Lots of people know you from the ITV Superstar series, was that a good experience, or has it helped you in any way – or would you rather blot it out from your memory completely?

No, not at all! It was an amazing experience. I went into it quite naively really, because it could have been awful, but that didn’t really cross my mind. We were very well taken care of, and I think it was unlike a lot of other reality TV shows. I remember turning up to see the final forty and there were a good handful of them who I’d seen in big shows, playing the lead in Rock of Ages or We Will Rock You – really established leading men. It was very highly pressured, and the competition was difficult because we all lived together for six weeks before the show started. It was all very speculative and you would drive yourself nuts thinking about every possible outcome. Now the stress is gone I can look back and see that it was just a brilliant adventure where we got to perform in front of millions of people every night, which is all I’ve ever wanted to do.

Did you find that competitive element when you were at LIPA?

Yeah, I guess so, as soon as you said that I remembered conversations from the LIPA bar, when we were getting to the end of our third year and were about to get released into the big wide world of auditions. Conversations like “oh, he won’t do much”, or “hasn’t he got a funny shaped nose” – so much speculation and competition. The weird thing was, as soon as we left drama school and did the showcase and got agents, we realised that we were never really in competition with each other because you we all so different.

Your musical work took off when you were still at Liverpool, was that always the plan or did that come about by accident?

By accident. I went to LIPA on the acting course and I still consider myself an actor before anything else, that’s how I work when I’m given a song or a bit of text. I always come at it from an actor’s point of view and look at it that way, because that’s how I was trained. I got into musicals because I could sing so I kind of combined music and theatre together. I trained and then I went off and I was in a band [Reemer] for a long time, and I got to marry those two things together. Superstar as well was acting and pop-rock added together so that was also a great opportunity. I love acting through song, it’s a great medium.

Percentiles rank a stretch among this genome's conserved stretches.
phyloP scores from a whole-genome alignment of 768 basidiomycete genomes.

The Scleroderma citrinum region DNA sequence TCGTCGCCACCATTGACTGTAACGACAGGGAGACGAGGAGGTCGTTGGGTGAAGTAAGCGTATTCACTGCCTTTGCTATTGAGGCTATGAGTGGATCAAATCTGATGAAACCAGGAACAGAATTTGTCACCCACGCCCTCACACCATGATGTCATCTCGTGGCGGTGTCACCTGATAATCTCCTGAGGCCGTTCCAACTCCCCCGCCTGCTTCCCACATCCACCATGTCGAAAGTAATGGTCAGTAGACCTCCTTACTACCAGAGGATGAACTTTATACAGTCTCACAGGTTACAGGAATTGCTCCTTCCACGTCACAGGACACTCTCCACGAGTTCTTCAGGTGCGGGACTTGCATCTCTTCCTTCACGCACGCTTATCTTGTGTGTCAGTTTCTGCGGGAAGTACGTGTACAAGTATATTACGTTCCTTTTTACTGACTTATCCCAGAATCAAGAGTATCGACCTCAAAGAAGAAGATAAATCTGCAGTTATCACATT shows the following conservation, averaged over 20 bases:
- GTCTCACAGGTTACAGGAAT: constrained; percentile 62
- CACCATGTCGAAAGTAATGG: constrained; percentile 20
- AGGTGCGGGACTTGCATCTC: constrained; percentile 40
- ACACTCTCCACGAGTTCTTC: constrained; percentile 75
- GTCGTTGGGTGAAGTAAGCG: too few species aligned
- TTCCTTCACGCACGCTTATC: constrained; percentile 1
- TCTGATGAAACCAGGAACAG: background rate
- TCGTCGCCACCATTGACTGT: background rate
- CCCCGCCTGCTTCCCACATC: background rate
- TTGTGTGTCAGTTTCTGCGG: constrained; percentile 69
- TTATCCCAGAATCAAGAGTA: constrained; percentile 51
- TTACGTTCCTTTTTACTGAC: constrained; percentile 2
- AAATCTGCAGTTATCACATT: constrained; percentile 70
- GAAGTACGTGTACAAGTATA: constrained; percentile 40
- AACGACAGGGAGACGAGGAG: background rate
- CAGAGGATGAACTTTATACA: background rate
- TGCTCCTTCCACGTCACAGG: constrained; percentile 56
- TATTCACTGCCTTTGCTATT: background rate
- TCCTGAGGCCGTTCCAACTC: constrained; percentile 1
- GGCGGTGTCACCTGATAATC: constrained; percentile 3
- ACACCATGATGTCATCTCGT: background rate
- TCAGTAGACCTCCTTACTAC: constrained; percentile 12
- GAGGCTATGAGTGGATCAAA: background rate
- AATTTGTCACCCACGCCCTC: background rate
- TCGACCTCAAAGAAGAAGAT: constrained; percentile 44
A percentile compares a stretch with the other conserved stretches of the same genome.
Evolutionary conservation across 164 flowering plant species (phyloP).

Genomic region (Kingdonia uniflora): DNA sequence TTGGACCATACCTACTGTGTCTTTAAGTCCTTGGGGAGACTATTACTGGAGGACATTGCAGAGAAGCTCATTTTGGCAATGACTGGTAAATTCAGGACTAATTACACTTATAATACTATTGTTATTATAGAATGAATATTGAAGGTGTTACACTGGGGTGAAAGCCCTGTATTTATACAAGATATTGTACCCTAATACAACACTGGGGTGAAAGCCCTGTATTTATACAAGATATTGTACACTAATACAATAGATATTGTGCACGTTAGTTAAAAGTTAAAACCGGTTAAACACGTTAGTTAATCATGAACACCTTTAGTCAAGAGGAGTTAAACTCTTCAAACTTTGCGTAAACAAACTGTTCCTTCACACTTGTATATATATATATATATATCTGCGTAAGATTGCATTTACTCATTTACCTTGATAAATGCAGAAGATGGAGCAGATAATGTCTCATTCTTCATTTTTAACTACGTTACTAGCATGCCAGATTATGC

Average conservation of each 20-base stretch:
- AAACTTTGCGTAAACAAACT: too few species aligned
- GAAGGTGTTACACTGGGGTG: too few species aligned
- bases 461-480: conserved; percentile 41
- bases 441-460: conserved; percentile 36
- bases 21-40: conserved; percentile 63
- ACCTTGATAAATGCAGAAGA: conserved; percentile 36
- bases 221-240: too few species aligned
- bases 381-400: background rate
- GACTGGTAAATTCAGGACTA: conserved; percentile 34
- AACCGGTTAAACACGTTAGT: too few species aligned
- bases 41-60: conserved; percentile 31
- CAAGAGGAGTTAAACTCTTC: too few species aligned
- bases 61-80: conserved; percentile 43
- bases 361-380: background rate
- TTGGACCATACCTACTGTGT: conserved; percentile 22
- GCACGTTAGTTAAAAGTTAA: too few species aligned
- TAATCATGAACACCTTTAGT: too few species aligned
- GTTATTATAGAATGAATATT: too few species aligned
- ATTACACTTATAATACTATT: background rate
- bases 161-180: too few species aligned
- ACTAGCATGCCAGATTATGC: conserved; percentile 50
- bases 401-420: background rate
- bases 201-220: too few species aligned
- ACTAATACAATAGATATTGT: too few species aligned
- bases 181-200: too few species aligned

When you were singing with the band what was it like? Was that a different period of your life or does it all tie in together?

It does tie in together, I joined the band when I was still at LIPA – we were gigging at the weekends. I really felt that the singing was giving me confidence and helping me to stand out from the crowd. My acting training was really helping with the gigs as well; it was another part I was playing. That’s what my mum always used to say, anyway, she used to say, “When you go on stage, you go all funny and you act the rockstar!” It was kind of a four-year job. It was great to come back to acting at the end of it; it’s a much kinder world even if it is tough and competitive. You don’t have to lug your gear about and gig in tiny, dungeon-like venues with dripping walls and sticky floors. As I’ve got a bit older, I’m enjoying this environment a bit more.

Do you think that children are the harshest critics?

Haha, I guess so yes, because if they don’t like it they’ll just talk over it. That’s the thing with kids; they don’t have to be polite about something, if they don’t like something they’ll tell you. Maybe they’re not the harshest critics, but at least the most honest. It’s hard to get such honest feedback – even shows I know haven’t been very good, afterwards people aren’t going to say, “God, that was awful, what were you thinking?” because it would be rude. Whereas kids would have left, given the choice – they’d have walked out, saying, “I’m bored of this, I’m going to go and do something else.”